5. Verify that all instances are displayed "green" in SAP MMC or "sapcontrol ... -function GetSystemInstanceList".


In transaction SM51 you will see that SSL is now used:


See also the  SAP Help Documentation.



Troubleshooting


IMPORTANT: The parameter system/secure_communication can be safely switched back to the OFF position without harming the system.


Using the command line tool "sapcontrol"


Checking the system status with "sapcontrol"

 

It is possible to check the usability of the System PKI with "sapcontrol" (without changing anything in the system). To do this use:

 

      sapcontrol -nr <NR> -systempki <Profile> [-host <HOST>] [-debug] -function AccessCheck Stop

Remarks:

  • Result: You should get an "AccessCheck OK" if no error is found.

  • The parameter <Profile> needs to contain the profile of a local instance.

  • With the parameters "-nr" and "-host" the connection to all system instances using the system PKI can be tested.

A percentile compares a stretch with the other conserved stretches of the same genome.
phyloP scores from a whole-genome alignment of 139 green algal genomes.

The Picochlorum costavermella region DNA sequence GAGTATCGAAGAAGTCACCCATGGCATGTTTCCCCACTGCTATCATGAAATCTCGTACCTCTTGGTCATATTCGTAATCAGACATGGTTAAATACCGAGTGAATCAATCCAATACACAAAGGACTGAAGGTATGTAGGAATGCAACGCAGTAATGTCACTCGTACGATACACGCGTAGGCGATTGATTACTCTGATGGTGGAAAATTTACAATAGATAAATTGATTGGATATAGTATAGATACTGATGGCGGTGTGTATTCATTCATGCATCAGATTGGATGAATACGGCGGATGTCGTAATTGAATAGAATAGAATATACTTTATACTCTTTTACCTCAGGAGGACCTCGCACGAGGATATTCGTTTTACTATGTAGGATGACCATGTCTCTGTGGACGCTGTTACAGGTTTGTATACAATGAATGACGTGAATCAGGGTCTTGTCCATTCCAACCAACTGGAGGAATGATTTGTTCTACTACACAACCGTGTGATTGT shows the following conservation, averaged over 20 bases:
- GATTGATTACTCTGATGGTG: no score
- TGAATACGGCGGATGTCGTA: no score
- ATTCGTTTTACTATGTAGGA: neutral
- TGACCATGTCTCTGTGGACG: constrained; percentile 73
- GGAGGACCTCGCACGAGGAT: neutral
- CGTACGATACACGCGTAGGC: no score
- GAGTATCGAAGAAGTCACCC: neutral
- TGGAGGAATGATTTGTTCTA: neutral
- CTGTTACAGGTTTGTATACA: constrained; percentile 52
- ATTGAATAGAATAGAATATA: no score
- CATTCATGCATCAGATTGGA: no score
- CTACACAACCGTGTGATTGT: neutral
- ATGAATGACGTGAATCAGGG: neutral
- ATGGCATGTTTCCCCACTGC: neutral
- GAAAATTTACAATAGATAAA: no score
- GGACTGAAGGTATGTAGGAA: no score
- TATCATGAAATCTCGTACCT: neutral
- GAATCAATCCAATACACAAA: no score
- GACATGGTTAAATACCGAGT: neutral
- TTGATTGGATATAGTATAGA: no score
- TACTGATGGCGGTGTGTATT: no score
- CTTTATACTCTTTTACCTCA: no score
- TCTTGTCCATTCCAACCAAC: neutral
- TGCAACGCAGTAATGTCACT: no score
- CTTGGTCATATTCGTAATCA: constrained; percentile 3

• The parameter "-debug" allows to trace the SSL handshake


Reset the System PKI with "sapcontrol"

In general it should not be necessary to reset the PKI as the whole certificate lifecycle is triggered automatically. If ever you want to enforce it there exist 2 web service methods in the "sapcontrol" which are also used by the system internally to maintain the PKI:




  • UpdateSystemPKI[<force>]       "Updates the whole system PKI

  • UpdateInstancePSE[<force>]     "Updates an instance PSE


If the parameter force=0 (default value) the update is only done when considered necessary by the system with force=1 the update is enforced.




ABAP check reports


To check the internal PKI some ABAP check reports exist that can be executed in SE38 . They should not show any error messages:

  • SSFPKITEST1      Checks the system PKI (root and instance PSE)

  • SSFPKITEST2      Checks a remote application server of the system

  • SSFPKITEST3      Shows the certificate and the certificate list of the application server


Related notes:



  • Sapcontrol SSL usage: Note 1642349

  • Problems with the use of the system PKI: Note 2200230



Useful information for SAP Support


If you need help from SAP Support the following information is helpful to analyze problems with the System PKI :

  • Secure store files in $(rec/ssfs_datapath)

  • If available secure store key files in $(rec/ssfs_keypath)

  • The Instance PSEs of all instances: $(DIR_INSTANCE)/sec/sap_system_pki_instance.pse